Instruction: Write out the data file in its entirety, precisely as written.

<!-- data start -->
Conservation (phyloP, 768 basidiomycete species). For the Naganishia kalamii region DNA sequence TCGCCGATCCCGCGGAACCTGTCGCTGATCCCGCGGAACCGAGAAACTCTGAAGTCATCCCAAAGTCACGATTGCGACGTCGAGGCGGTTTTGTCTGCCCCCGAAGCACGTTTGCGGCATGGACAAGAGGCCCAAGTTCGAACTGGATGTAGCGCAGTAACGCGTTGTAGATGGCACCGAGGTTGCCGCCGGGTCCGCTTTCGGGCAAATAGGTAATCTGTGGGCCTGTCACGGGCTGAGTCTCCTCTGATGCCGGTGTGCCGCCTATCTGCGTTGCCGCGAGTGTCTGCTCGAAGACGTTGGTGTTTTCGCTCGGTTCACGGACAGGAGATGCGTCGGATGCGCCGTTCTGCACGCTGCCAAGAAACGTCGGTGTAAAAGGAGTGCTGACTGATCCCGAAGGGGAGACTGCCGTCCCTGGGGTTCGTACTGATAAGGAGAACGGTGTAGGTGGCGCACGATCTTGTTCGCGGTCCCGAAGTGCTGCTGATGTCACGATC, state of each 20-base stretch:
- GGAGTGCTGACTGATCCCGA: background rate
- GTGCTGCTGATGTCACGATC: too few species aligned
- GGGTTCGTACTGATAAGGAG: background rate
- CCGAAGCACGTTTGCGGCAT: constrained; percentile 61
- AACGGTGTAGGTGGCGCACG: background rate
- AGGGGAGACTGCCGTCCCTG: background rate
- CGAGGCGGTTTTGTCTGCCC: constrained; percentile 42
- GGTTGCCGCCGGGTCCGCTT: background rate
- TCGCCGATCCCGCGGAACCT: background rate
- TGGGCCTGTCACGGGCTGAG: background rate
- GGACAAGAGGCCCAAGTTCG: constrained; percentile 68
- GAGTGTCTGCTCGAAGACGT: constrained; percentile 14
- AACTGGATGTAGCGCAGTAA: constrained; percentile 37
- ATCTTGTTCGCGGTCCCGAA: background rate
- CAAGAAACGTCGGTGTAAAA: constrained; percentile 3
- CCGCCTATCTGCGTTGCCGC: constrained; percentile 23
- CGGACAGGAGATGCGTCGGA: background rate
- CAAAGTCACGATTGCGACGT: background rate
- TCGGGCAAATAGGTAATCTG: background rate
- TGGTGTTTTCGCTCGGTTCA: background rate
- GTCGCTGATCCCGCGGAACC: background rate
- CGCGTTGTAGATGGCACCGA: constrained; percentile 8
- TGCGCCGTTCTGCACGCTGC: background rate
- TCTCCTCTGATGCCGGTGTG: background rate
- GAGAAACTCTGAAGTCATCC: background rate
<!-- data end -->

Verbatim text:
Conservation (phyloP, 768 basidiomycete species). For the Naganishia kalamii region DNA sequence TCGCCGATCCCGCGGAACCTGTCGCTGATCCCGCGGAACCGAGAAACTCTGAAGTCATCCCAAAGTCACGATTGCGACGTCGAGGCGGTTTTGTCTGCCCCCGAAGCACGTTTGCGGCATGGACAAGAGGCCCAAGTTCGAACTGGATGTAGCGCAGTAACGCGTTGTAGATGGCACCGAGGTTGCCGCCGGGTCCGCTTTCGGGCAAATAGGTAATCTGTGGGCCTGTCACGGGCTGAGTCTCCTCTGATGCCGGTGTGCCGCCTATCTGCGTTGCCGCGAGTGTCTGCTCGAAGACGTTGGTGTTTTCGCTCGGTTCACGGACAGGAGATGCGTCGGATGCGCCGTTCTGCACGCTGCCAAGAAACGTCGGTGTAAAAGGAGTGCTGACTGATCCCGAAGGGGAGACTGCCGTCCCTGGGGTTCGTACTGATAAGGAGAACGGTGTAGGTGGCGCACGATCTTGTTCGCGGTCCCGAAGTGCTGCTGATGTCACGATC, state of each 20-base stretch:
- GGAGTGCTGACTGATCCCGA: background rate
- GTGCTGCTGATGTCACGATC: too few species aligned
- GGGTTCGTACTGATAAGGAG: background rate
- CCGAAGCACGTTTGCGGCAT: constrained; percentile 61
- AACGGTGTAGGTGGCGCACG: background rate
- AGGGGAGACTGCCGTCCCTG: background rate
- CGAGGCGGTTTTGTCTGCCC: constrained; percentile 42
- GGTTGCCGCCGGGTCCGCTT: background rate
- TCGCCGATCCCGCGGAACCT: background rate
- TGGGCCTGTCACGGGCTGAG: background rate
- GGACAAGAGGCCCAAGTTCG: constrained; percentile 68
- GAGTGTCTGCTCGAAGACGT: constrained; percentile 14
- AACTGGATGTAGCGCAGTAA: constrained; percentile 37
- ATCTTGTTCGCGGTCCCGAA: background rate
- CAAGAAACGTCGGTGTAAAA: constrained; percentile 3
- CCGCCTATCTGCGTTGCCGC: constrained; percentile 23
- CGGACAGGAGATGCGTCGGA: background rate
- CAAAGTCACGATTGCGACGT: background rate
- TCGGGCAAATAGGTAATCTG: background rate
- TGGTGTTTTCGCTCGGTTCA: background rate
- GTCGCTGATCCCGCGGAACC: background rate
- CGCGTTGTAGATGGCACCGA: constrained; percentile 8
- TGCGCCGTTCTGCACGCTGC: background rate
- TCTCCTCTGATGCCGGTGTG: background rate
- GAGAAACTCTGAAGTCATCC: background rate